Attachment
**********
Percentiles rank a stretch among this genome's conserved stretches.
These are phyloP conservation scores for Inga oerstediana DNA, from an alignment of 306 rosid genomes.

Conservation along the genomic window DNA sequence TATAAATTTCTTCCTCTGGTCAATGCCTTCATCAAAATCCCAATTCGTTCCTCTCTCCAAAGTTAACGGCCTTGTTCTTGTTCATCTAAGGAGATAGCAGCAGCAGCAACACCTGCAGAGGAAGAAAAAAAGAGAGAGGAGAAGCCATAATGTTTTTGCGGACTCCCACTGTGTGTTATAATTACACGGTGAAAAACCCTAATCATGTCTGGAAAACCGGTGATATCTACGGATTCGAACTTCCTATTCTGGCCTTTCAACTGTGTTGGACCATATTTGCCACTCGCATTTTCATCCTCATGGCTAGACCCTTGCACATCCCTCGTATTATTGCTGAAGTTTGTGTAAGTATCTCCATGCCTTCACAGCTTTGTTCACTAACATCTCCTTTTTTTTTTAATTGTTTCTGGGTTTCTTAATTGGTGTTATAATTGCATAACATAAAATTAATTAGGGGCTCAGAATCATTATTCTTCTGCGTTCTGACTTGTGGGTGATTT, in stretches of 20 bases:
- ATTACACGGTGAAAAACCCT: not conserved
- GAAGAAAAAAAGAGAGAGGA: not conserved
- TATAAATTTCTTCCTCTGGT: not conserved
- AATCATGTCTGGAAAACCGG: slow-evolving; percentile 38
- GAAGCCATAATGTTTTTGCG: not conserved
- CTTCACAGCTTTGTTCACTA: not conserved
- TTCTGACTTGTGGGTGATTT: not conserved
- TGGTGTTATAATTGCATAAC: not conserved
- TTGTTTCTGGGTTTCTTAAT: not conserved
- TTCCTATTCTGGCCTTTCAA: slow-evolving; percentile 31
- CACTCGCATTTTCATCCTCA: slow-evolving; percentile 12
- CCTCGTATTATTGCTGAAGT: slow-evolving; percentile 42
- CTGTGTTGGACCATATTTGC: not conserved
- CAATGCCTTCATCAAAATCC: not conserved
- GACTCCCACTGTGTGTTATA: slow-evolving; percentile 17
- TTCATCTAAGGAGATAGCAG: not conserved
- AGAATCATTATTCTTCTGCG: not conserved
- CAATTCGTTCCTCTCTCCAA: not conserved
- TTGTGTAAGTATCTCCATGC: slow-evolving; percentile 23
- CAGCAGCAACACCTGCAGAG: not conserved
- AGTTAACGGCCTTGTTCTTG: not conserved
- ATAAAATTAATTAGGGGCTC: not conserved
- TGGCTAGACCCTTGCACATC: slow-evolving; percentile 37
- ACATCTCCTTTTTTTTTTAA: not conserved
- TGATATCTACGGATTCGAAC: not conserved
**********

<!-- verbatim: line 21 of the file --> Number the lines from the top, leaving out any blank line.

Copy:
- CAATTCGTTCCTCTCTCCAA: not conserved